St. Mark's Episcopal Cathedral (Minneapolis) facts for kids
Saint Mark's Episcopal Cathedral in Minneapolis is one of two cathedrals in the Episcopal Church in Minnesota. The church was founded in 1858 and designated as a cathedral in 1941. Its current building dates from 1910.
St. Mark’s Church was founded in 1858 as a mission of Gethsemane in downtown Minneapolis. It was first located in North Minneapolis at Washington Avenue and 27th Avenue North. In 1863 the original building was moved to the city center (4th Street and Hennepin Avenue) on a sled pulled by oxen. It was incorporated as a parish on June 19, 1868, and occupied a new building on 6th Street between Hennepin and Nicollet Avenues from 1870 to 1908. Today's St. Mark's, designed by architect Edwin Hawley Hewitt (who was a parishioner), was built in 1910 on Hennepin Avenue overlooking Loring Park. The cornerstone was laid on November 15, 1908, and the Parish House was built first, with enough space to serve for worship while the actual church structure was being erected next to it. By the late 1930s, Bishop Samuel Cook Edsall had moved his residence to Minneapolis from the Cathedral of Our Merciful Saviour in Faribault, and had begun referring to St. Mark's as a "Pro-Cathedral". St. Mark's was officially designated the diocesan cathedral in 1941; the Cathedral of Our Merciful Saviour retained its cathedral status as "the historic cathedral".
Music at St. Mark's
Music is a vital part of worship at St. Mark's, as well as an outreach ministry to the wider community. Resident choral groups include the Choir Cathedral Choir, the Cathedral Choristers, and the Small Singers. The Cathedral Choral Society draws singers from St. Mark's as well as the wider community. St. Mark's pipe organ had a major rebuild in 2012. The St. Mark's Music Series offers a variety of concerts and recitals featuring music from the Cathedral Choir and Choral Society, Canon Musician Raymond Johnston, and other artists and performing groups.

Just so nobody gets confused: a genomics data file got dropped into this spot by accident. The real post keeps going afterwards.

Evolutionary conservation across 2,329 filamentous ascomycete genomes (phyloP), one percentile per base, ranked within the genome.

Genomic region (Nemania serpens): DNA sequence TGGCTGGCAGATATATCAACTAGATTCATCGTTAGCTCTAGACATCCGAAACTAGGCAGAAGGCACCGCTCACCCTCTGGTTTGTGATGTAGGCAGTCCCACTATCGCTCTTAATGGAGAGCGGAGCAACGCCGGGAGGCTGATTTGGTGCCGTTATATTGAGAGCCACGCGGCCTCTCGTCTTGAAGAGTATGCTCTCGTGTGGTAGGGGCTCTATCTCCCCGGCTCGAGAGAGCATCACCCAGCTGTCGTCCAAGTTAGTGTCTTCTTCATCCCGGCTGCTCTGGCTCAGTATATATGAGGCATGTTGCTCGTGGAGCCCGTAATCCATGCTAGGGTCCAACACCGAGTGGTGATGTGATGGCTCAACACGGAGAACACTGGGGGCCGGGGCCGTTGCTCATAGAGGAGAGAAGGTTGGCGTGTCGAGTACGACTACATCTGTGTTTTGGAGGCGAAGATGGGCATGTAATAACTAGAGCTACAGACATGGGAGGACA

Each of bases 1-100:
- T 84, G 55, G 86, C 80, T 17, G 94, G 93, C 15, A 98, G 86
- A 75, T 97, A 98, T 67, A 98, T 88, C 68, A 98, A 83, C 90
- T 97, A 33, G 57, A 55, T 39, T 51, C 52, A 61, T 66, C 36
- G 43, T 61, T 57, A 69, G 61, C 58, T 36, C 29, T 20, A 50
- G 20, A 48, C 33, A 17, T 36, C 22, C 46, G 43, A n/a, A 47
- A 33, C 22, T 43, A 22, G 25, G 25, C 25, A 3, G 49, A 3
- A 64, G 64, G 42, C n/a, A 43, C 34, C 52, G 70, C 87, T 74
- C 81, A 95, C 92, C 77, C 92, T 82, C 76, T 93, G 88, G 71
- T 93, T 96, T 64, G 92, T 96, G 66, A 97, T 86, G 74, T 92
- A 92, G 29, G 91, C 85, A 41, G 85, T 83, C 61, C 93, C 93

Three General Conventions of the Episcopal Church have been held in Minnesota.
Some events of the 1895 General Convention (headquartered at The Church of Gethsemane and the first General Convention west of Chicago) were held at St. Mark’s downtown Minneapolis building.
General Convention met in Minneapolis next in 1976, again, with some events at St. Mark's. That General Convention officially accepted the ordination of women as priests and adopted the current Book of Common Prayer used in the United States.
St. Mark's once more hosted some events at the 2003 General Convention in Minneapolis, at which the election of the Rev. V. Gene Robinson as Bishop of the Diocese of New Hampshire was confirmed, making him the Episcopal Church's first openly gay, noncelibate bishop.
St. Mark's Cathedral hosted the first World Congress of the Anglican Communion to be held outside of the United Kingdom in 1954. The Compass Rose embedded in the floor at the crossing commemorates that gathering, and it was at the World Congress at St. Mark’s that the Compass Rose was adopted as the symbol of the Anglican Communion.
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